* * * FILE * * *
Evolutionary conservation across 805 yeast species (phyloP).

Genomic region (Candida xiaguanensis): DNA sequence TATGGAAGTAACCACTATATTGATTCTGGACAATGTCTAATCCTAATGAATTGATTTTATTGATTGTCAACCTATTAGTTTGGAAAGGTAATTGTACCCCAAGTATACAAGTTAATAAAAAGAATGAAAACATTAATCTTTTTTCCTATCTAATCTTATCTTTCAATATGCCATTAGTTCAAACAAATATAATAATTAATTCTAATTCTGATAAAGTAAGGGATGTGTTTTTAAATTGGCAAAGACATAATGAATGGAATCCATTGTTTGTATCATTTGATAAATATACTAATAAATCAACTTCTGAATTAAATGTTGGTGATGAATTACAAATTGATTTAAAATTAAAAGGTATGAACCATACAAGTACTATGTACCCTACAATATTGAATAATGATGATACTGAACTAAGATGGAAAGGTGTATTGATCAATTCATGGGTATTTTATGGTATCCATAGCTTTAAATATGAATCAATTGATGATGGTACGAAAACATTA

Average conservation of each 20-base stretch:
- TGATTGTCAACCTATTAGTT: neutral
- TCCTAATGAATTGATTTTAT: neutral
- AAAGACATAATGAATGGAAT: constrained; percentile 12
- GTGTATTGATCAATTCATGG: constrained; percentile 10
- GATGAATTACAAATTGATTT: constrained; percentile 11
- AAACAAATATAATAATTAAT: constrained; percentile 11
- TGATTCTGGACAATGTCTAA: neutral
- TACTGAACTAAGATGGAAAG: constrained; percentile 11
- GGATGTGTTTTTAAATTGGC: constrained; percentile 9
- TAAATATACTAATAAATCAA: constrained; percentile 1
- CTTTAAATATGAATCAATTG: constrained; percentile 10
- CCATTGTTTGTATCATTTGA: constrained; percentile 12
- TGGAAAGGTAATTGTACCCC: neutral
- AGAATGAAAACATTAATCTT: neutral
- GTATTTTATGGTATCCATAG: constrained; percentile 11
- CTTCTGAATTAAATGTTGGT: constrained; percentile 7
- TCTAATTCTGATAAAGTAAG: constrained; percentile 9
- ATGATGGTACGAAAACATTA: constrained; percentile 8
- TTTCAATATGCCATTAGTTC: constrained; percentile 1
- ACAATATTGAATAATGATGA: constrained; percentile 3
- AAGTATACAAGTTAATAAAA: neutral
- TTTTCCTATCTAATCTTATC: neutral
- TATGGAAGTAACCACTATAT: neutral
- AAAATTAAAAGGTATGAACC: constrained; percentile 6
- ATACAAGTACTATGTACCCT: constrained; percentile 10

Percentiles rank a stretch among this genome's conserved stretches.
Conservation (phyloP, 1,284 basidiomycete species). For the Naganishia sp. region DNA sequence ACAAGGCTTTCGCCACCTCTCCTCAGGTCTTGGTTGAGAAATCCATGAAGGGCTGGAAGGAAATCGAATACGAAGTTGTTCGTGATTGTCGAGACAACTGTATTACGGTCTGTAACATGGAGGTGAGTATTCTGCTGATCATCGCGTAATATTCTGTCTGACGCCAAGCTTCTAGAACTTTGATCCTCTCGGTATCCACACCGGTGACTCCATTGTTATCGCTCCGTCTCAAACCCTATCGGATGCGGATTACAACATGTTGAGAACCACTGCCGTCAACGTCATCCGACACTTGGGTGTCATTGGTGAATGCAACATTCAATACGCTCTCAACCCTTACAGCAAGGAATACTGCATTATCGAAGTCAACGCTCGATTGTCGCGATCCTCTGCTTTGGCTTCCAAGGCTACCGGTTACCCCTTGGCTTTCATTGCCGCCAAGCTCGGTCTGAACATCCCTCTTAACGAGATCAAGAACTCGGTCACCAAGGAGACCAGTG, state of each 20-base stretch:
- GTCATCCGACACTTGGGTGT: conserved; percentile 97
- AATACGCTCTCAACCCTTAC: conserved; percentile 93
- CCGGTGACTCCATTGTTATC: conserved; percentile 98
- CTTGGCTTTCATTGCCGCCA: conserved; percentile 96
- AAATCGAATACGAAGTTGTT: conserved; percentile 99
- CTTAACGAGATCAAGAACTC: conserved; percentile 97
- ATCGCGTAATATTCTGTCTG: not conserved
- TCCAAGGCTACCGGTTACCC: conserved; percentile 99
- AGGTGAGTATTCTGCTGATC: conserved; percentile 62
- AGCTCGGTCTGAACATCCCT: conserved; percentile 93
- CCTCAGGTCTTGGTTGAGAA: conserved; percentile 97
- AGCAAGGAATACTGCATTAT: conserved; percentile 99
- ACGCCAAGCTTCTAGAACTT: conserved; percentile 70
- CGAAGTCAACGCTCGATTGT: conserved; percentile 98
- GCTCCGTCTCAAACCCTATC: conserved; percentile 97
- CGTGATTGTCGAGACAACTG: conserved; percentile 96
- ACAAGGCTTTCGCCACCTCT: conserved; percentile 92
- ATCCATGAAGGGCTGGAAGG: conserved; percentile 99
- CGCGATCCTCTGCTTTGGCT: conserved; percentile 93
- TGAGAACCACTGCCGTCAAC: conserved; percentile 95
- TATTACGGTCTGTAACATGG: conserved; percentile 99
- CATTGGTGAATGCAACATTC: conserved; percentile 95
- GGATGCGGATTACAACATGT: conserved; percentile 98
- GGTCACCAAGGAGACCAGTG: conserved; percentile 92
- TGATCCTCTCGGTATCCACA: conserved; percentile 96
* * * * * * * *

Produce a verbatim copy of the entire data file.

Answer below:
Evolutionary conservation across 805 yeast species (phyloP).

Genomic region (Candida xiaguanensis): DNA sequence TATGGAAGTAACCACTATATTGATTCTGGACAATGTCTAATCCTAATGAATTGATTTTATTGATTGTCAACCTATTAGTTTGGAAAGGTAATTGTACCCCAAGTATACAAGTTAATAAAAAGAATGAAAACATTAATCTTTTTTCCTATCTAATCTTATCTTTCAATATGCCATTAGTTCAAACAAATATAATAATTAATTCTAATTCTGATAAAGTAAGGGATGTGTTTTTAAATTGGCAAAGACATAATGAATGGAATCCATTGTTTGTATCATTTGATAAATATACTAATAAATCAACTTCTGAATTAAATGTTGGTGATGAATTACAAATTGATTTAAAATTAAAAGGTATGAACCATACAAGTACTATGTACCCTACAATATTGAATAATGATGATACTGAACTAAGATGGAAAGGTGTATTGATCAATTCATGGGTATTTTATGGTATCCATAGCTTTAAATATGAATCAATTGATGATGGTACGAAAACATTA

Average conservation of each 20-base stretch:
- TGATTGTCAACCTATTAGTT: neutral
- TCCTAATGAATTGATTTTAT: neutral
- AAAGACATAATGAATGGAAT: constrained; percentile 12
- GTGTATTGATCAATTCATGG: constrained; percentile 10
- GATGAATTACAAATTGATTT: constrained; percentile 11
- AAACAAATATAATAATTAAT: constrained; percentile 11
- TGATTCTGGACAATGTCTAA: neutral
- TACTGAACTAAGATGGAAAG: constrained; percentile 11
- GGATGTGTTTTTAAATTGGC: constrained; percentile 9
- TAAATATACTAATAAATCAA: constrained; percentile 1
- CTTTAAATATGAATCAATTG: constrained; percentile 10
- CCATTGTTTGTATCATTTGA: constrained; percentile 12
- TGGAAAGGTAATTGTACCCC: neutral
- AGAATGAAAACATTAATCTT: neutral
- GTATTTTATGGTATCCATAG: constrained; percentile 11
- CTTCTGAATTAAATGTTGGT: constrained; percentile 7
- TCTAATTCTGATAAAGTAAG: constrained; percentile 9
- ATGATGGTACGAAAACATTA: constrained; percentile 8
- TTTCAATATGCCATTAGTTC: constrained; percentile 1
- ACAATATTGAATAATGATGA: constrained; percentile 3
- AAGTATACAAGTTAATAAAA: neutral
- TTTTCCTATCTAATCTTATC: neutral
- TATGGAAGTAACCACTATAT: neutral
- AAAATTAAAAGGTATGAACC: constrained; percentile 6
- ATACAAGTACTATGTACCCT: constrained; percentile 10

Percentiles rank a stretch among this genome's conserved stretches.
Conservation (phyloP, 1,284 basidiomycete species). For the Naganishia sp. region DNA sequence ACAAGGCTTTCGCCACCTCTCCTCAGGTCTTGGTTGAGAAATCCATGAAGGGCTGGAAGGAAATCGAATACGAAGTTGTTCGTGATTGTCGAGACAACTGTATTACGGTCTGTAACATGGAGGTGAGTATTCTGCTGATCATCGCGTAATATTCTGTCTGACGCCAAGCTTCTAGAACTTTGATCCTCTCGGTATCCACACCGGTGACTCCATTGTTATCGCTCCGTCTCAAACCCTATCGGATGCGGATTACAACATGTTGAGAACCACTGCCGTCAACGTCATCCGACACTTGGGTGTCATTGGTGAATGCAACATTCAATACGCTCTCAACCCTTACAGCAAGGAATACTGCATTATCGAAGTCAACGCTCGATTGTCGCGATCCTCTGCTTTGGCTTCCAAGGCTACCGGTTACCCCTTGGCTTTCATTGCCGCCAAGCTCGGTCTGAACATCCCTCTTAACGAGATCAAGAACTCGGTCACCAAGGAGACCAGTG, state of each 20-base stretch:
- GTCATCCGACACTTGGGTGT: conserved; percentile 97
- AATACGCTCTCAACCCTTAC: conserved; percentile 93
- CCGGTGACTCCATTGTTATC: conserved; percentile 98
- CTTGGCTTTCATTGCCGCCA: conserved; percentile 96
- AAATCGAATACGAAGTTGTT: conserved; percentile 99
- CTTAACGAGATCAAGAACTC: conserved; percentile 97
- ATCGCGTAATATTCTGTCTG: not conserved
- TCCAAGGCTACCGGTTACCC: conserved; percentile 99
- AGGTGAGTATTCTGCTGATC: conserved; percentile 62
- AGCTCGGTCTGAACATCCCT: conserved; percentile 93
- CCTCAGGTCTTGGTTGAGAA: conserved; percentile 97
- AGCAAGGAATACTGCATTAT: conserved; percentile 99
- ACGCCAAGCTTCTAGAACTT: conserved; percentile 70
- CGAAGTCAACGCTCGATTGT: conserved; percentile 98
- GCTCCGTCTCAAACCCTATC: conserved; percentile 97
- CGTGATTGTCGAGACAACTG: conserved; percentile 96
- ACAAGGCTTTCGCCACCTCT: conserved; percentile 92
- ATCCATGAAGGGCTGGAAGG: conserved; percentile 99
- CGCGATCCTCTGCTTTGGCT: conserved; percentile 93
- TGAGAACCACTGCCGTCAAC: conserved; percentile 95
- TATTACGGTCTGTAACATGG: conserved; percentile 99
- CATTGGTGAATGCAACATTC: conserved; percentile 95
- GGATGCGGATTACAACATGT: conserved; percentile 98
- GGTCACCAAGGAGACCAGTG: conserved; percentile 92
- TGATCCTCTCGGTATCCACA: conserved; percentile 96